"Retail Assortment Optimization"
Talk by Marshall Fisher, Wharton
November 2nd, 2011
9:30-11:00 AM, room 561
A retailer’s assortment is the set of products they carry in each store in each point in time. Obviously the assortment a retailer chooses to carry has an enormous impact on their revenue, profitability and customer satisfaction. I describe joint work with Ramnath Vaidyanathan, a PhD student in Operations and Information Management at Wharton, now in the business school at McGill. We consider the problem of choosing, from a set of N potential SKUs in a retail category, K SKUs to be carried at each store of a retail chain so as to maximize sales or a defined profit function. Assortments can vary by store, subject to a maximum number of different assortments. We describe an approach in which we view a SKU as a set of attribute values, use sales history of the SKUs currently carried by the retailer to estimate the demand for attribute values and from this, the demand for any potential SKU, including those not currently carried by the retailer. We also introduce a model of substitution behavior, estimate the parameters of this model and consider the impact of substitution in choosing assortments. We use maximum likelihood estimation to fit the parameters of our model and describe several alternative heuristics for choosing SKUs. We describe application of this approach to optimize assortments for three real examples, snack foods, tires, and appearance chemicals. The tire and appearance chemicals recommendations were implemented and produced revenue increases of 5.8% and 3.5% respectively, increases which are significant relative to typical comparable store increases in these segments.
"Free Riding and Participation in Large Scale, Multi-Hospital Kidney Exchange"
Talk by Itai Ashlagi, MIT
November 9th, 2011
12:00-1:00 P.M., Room 561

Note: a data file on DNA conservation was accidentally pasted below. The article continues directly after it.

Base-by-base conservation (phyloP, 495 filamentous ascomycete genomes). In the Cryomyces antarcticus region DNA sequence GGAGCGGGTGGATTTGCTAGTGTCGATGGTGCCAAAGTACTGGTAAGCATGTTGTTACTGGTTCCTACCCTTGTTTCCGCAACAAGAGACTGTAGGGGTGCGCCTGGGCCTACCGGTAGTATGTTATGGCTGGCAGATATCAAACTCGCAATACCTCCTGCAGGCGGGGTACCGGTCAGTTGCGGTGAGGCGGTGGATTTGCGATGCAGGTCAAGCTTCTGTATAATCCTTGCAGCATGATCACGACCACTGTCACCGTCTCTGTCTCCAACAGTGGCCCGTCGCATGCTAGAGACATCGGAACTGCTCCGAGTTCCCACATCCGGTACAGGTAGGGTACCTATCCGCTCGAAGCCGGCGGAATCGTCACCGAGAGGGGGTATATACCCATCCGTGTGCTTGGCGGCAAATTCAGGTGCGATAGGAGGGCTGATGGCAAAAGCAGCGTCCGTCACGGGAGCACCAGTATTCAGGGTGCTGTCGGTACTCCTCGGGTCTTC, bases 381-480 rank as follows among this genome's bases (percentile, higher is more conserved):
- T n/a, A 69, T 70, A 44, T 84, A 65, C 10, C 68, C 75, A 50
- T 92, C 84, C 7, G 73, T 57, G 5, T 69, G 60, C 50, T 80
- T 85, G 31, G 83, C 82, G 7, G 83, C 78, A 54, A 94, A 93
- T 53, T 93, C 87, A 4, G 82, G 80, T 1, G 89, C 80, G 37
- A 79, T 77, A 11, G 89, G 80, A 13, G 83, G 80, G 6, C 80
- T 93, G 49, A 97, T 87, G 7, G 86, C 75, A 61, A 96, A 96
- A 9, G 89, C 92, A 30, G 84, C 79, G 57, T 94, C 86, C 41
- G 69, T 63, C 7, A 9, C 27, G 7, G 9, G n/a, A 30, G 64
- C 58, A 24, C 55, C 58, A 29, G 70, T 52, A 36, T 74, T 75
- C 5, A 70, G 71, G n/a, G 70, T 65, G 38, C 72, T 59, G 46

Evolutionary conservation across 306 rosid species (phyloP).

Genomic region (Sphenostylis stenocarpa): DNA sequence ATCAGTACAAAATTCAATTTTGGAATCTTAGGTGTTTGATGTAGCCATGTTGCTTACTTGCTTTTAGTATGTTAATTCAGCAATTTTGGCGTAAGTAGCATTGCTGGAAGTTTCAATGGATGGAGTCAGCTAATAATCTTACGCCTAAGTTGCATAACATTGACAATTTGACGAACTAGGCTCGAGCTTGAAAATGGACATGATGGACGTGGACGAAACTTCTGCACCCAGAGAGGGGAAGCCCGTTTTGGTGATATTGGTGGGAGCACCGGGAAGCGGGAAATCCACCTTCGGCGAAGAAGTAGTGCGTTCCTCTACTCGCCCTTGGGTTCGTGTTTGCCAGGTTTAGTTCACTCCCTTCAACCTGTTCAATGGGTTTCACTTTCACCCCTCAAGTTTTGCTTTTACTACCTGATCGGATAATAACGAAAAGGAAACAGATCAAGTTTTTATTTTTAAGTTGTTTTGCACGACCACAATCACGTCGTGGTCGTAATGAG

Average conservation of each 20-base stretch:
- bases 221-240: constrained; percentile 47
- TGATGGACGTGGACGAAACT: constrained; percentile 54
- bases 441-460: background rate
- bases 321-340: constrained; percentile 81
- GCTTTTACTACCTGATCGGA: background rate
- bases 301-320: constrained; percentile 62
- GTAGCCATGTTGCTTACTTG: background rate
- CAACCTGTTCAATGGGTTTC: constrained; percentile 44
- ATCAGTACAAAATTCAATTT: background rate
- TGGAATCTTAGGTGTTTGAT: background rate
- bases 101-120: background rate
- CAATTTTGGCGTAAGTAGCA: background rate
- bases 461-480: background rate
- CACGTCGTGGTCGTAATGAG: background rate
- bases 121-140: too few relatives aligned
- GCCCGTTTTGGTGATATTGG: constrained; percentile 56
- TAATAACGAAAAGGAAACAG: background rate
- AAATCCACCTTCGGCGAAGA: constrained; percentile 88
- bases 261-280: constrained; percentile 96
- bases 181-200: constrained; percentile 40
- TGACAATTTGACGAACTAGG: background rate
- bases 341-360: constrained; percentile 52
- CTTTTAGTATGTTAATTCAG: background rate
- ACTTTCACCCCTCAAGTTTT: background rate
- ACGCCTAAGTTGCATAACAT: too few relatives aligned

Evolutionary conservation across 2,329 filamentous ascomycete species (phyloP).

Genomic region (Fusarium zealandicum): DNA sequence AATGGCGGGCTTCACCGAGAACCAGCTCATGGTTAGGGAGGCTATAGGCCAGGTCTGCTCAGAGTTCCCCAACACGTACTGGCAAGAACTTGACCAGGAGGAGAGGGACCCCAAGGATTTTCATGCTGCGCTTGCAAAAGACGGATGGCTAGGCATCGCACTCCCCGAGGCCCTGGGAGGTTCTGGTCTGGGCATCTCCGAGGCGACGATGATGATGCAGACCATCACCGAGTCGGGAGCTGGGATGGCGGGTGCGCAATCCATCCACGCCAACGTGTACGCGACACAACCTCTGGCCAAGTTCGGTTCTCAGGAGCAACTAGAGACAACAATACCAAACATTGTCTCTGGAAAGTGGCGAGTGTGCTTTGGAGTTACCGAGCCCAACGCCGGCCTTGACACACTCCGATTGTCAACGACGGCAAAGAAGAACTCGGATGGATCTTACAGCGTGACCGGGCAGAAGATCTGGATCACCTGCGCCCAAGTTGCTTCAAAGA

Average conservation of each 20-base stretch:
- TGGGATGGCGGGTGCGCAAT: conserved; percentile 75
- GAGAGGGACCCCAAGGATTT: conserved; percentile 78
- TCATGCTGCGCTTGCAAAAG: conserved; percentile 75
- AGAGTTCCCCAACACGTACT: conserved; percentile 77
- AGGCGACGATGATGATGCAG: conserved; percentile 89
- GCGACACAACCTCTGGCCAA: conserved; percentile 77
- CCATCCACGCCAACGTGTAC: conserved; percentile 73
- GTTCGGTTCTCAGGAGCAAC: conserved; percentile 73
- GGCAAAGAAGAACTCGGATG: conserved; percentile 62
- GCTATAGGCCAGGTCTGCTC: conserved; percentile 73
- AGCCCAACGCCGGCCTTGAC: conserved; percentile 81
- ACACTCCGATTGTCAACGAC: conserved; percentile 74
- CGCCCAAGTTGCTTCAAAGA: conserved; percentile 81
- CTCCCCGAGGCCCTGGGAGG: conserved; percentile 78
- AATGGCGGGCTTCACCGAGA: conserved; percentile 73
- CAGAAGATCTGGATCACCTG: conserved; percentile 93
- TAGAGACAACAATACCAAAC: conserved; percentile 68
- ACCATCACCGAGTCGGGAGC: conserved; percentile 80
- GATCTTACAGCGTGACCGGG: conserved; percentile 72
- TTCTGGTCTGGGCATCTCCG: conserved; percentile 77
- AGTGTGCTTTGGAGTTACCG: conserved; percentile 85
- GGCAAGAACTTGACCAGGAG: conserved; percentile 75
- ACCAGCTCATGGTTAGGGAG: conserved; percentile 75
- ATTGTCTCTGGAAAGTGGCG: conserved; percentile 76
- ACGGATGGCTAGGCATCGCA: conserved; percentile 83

As multi-hospital kidney exchange has grown, the set of players has grown
from patients and surgeons to include hospitals. Hospitals can enroll only
their hard-to-match patient-donor pairs, while conducting easily-arranged
exchanges internally. This behavior has already been observed.
We show that the cost of making it individually rational for hospitals to
participate fully is low in almost every large exchange pool (although the
worst-case cost is very high), while the cost of failing to guarantee
individual rationality could be high, in lost transplants. We identify a
mechanism that achieves high efficiency while giving hospitals incentives to
reveal all patient-donor pairs.
"Intensive Care Unit patient flow with readmissions: a state-dependent queueing network"
Talk by Carri Chen, Columbia GSB
November 30th, 2011
12:00-1:00 P.M., Room 561
Intensive Care Units (ICUs) provide care for the most critical patients in a hospital. Due to high staffing requirements and specialized equipment, they are very expensive to operate. As such, ICUs often operate at or above capacity, which leads to periods where patient demand exceeds availability. In such cases, current ICU patients may be discharged in order to accommodate new, more urgent patients. Such a discharge increases the likelihood of physiologic deterioration resulting in readmission to the ICU. We model such an ICU as a state-dependent Erlang-R queueing network where patient service times and readmission probabilities depend on the ‘overloaded’ or ‘underloaded’ state of the ICU. We refer to the reduction in Length-of-Stay due to incoming critical patients during overloaded periods as ‘speedup’. We consider how different definitions of ‘overload’ affect the steady-state behavior of the ICU and provide insight into capacity management of such systems. Using fluid models, we identify scenarios where speedup should never be used as well as scenarios where it can be helpful to temporarily alleviate congestion. We also look at patient flow data from 19 hospitals in a single hospital system and examine if and how speedup is utilized.
This talk is based on joint work with Galit Yom-Tov (Columbia University) and Gabriel Escobar (Kaiser Permanente)